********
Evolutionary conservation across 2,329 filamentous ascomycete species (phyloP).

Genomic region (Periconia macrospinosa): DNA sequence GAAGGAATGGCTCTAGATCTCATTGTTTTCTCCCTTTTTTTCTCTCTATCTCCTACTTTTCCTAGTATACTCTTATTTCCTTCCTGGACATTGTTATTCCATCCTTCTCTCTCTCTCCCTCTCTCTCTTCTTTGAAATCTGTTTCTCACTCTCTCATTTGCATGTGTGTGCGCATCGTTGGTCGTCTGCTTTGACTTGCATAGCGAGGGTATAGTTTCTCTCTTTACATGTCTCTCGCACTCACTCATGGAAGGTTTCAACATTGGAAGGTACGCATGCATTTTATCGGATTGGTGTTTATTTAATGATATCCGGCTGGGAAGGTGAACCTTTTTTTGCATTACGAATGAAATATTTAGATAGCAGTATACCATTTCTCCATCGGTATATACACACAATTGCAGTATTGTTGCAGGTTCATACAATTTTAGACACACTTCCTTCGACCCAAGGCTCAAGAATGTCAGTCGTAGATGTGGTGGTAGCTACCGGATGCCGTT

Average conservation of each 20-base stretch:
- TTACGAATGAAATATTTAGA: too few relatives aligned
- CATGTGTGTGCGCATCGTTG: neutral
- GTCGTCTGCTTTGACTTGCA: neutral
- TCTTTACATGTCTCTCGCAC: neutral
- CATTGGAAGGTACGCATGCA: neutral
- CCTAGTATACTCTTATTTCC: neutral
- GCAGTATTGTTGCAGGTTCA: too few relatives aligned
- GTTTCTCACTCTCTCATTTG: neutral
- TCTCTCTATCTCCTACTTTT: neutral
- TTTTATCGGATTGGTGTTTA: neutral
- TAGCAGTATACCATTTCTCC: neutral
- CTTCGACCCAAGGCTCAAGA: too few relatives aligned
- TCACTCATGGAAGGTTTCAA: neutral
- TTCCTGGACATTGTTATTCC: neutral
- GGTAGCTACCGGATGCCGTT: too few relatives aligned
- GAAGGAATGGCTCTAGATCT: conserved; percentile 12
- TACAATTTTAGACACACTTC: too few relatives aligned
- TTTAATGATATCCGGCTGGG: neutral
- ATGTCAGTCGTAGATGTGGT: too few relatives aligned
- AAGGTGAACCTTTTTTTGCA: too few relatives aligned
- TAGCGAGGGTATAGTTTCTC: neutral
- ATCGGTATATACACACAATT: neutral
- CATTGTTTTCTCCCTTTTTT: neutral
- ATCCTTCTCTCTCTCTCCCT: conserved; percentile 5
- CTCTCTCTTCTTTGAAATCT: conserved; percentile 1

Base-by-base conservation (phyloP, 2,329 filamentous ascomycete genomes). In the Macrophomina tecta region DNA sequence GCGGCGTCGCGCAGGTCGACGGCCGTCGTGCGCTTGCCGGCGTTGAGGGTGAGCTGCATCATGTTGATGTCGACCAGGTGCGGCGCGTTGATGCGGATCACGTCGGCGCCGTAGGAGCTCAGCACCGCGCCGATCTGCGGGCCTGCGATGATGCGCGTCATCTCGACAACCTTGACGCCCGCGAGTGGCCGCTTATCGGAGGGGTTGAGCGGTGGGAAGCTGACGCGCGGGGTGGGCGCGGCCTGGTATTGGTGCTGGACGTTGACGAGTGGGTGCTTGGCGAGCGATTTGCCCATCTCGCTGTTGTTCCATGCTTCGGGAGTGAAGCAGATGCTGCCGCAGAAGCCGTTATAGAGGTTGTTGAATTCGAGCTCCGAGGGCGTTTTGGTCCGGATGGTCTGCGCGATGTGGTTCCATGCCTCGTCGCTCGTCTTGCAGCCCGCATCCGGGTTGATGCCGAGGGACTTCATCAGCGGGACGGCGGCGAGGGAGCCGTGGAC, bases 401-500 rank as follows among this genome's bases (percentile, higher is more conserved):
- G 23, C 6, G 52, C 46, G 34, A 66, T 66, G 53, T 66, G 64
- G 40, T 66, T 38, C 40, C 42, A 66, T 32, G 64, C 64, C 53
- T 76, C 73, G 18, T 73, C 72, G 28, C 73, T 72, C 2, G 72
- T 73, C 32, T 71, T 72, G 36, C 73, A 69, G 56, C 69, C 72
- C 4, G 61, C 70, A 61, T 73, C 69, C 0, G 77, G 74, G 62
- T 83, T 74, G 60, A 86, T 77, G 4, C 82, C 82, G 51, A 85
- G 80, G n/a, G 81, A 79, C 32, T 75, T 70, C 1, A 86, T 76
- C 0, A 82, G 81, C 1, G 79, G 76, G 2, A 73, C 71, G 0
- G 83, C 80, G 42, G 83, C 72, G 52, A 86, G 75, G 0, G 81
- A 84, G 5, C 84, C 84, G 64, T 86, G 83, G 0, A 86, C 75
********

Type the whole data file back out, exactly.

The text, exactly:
Evolutionary conservation across 2,329 filamentous ascomycete species (phyloP).

Genomic region (Periconia macrospinosa): DNA sequence GAAGGAATGGCTCTAGATCTCATTGTTTTCTCCCTTTTTTTCTCTCTATCTCCTACTTTTCCTAGTATACTCTTATTTCCTTCCTGGACATTGTTATTCCATCCTTCTCTCTCTCTCCCTCTCTCTCTTCTTTGAAATCTGTTTCTCACTCTCTCATTTGCATGTGTGTGCGCATCGTTGGTCGTCTGCTTTGACTTGCATAGCGAGGGTATAGTTTCTCTCTTTACATGTCTCTCGCACTCACTCATGGAAGGTTTCAACATTGGAAGGTACGCATGCATTTTATCGGATTGGTGTTTATTTAATGATATCCGGCTGGGAAGGTGAACCTTTTTTTGCATTACGAATGAAATATTTAGATAGCAGTATACCATTTCTCCATCGGTATATACACACAATTGCAGTATTGTTGCAGGTTCATACAATTTTAGACACACTTCCTTCGACCCAAGGCTCAAGAATGTCAGTCGTAGATGTGGTGGTAGCTACCGGATGCCGTT

Average conservation of each 20-base stretch:
- TTACGAATGAAATATTTAGA: too few relatives aligned
- CATGTGTGTGCGCATCGTTG: neutral
- GTCGTCTGCTTTGACTTGCA: neutral
- TCTTTACATGTCTCTCGCAC: neutral
- CATTGGAAGGTACGCATGCA: neutral
- CCTAGTATACTCTTATTTCC: neutral
- GCAGTATTGTTGCAGGTTCA: too few relatives aligned
- GTTTCTCACTCTCTCATTTG: neutral
- TCTCTCTATCTCCTACTTTT: neutral
- TTTTATCGGATTGGTGTTTA: neutral
- TAGCAGTATACCATTTCTCC: neutral
- CTTCGACCCAAGGCTCAAGA: too few relatives aligned
- TCACTCATGGAAGGTTTCAA: neutral
- TTCCTGGACATTGTTATTCC: neutral
- GGTAGCTACCGGATGCCGTT: too few relatives aligned
- GAAGGAATGGCTCTAGATCT: conserved; percentile 12
- TACAATTTTAGACACACTTC: too few relatives aligned
- TTTAATGATATCCGGCTGGG: neutral
- ATGTCAGTCGTAGATGTGGT: too few relatives aligned
- AAGGTGAACCTTTTTTTGCA: too few relatives aligned
- TAGCGAGGGTATAGTTTCTC: neutral
- ATCGGTATATACACACAATT: neutral
- CATTGTTTTCTCCCTTTTTT: neutral
- ATCCTTCTCTCTCTCTCCCT: conserved; percentile 5
- CTCTCTCTTCTTTGAAATCT: conserved; percentile 1

Base-by-base conservation (phyloP, 2,329 filamentous ascomycete genomes). In the Macrophomina tecta region DNA sequence GCGGCGTCGCGCAGGTCGACGGCCGTCGTGCGCTTGCCGGCGTTGAGGGTGAGCTGCATCATGTTGATGTCGACCAGGTGCGGCGCGTTGATGCGGATCACGTCGGCGCCGTAGGAGCTCAGCACCGCGCCGATCTGCGGGCCTGCGATGATGCGCGTCATCTCGACAACCTTGACGCCCGCGAGTGGCCGCTTATCGGAGGGGTTGAGCGGTGGGAAGCTGACGCGCGGGGTGGGCGCGGCCTGGTATTGGTGCTGGACGTTGACGAGTGGGTGCTTGGCGAGCGATTTGCCCATCTCGCTGTTGTTCCATGCTTCGGGAGTGAAGCAGATGCTGCCGCAGAAGCCGTTATAGAGGTTGTTGAATTCGAGCTCCGAGGGCGTTTTGGTCCGGATGGTCTGCGCGATGTGGTTCCATGCCTCGTCGCTCGTCTTGCAGCCCGCATCCGGGTTGATGCCGAGGGACTTCATCAGCGGGACGGCGGCGAGGGAGCCGTGGAC, bases 401-500 rank as follows among this genome's bases (percentile, higher is more conserved):
- G 23, C 6, G 52, C 46, G 34, A 66, T 66, G 53, T 66, G 64
- G 40, T 66, T 38, C 40, C 42, A 66, T 32, G 64, C 64, C 53
- T 76, C 73, G 18, T 73, C 72, G 28, C 73, T 72, C 2, G 72
- T 73, C 32, T 71, T 72, G 36, C 73, A 69, G 56, C 69, C 72
- C 4, G 61, C 70, A 61, T 73, C 69, C 0, G 77, G 74, G 62
- T 83, T 74, G 60, A 86, T 77, G 4, C 82, C 82, G 51, A 85
- G 80, G n/a, G 81, A 79, C 32, T 75, T 70, C 1, A 86, T 76
- C 0, A 82, G 81, C 1, G 79, G 76, G 2, A 73, C 71, G 0
- G 83, C 80, G 42, G 83, C 72, G 52, A 86, G 75, G 0, G 81
- A 84, G 5, C 84, C 84, G 64, T 86, G 83, G 0, A 86, C 75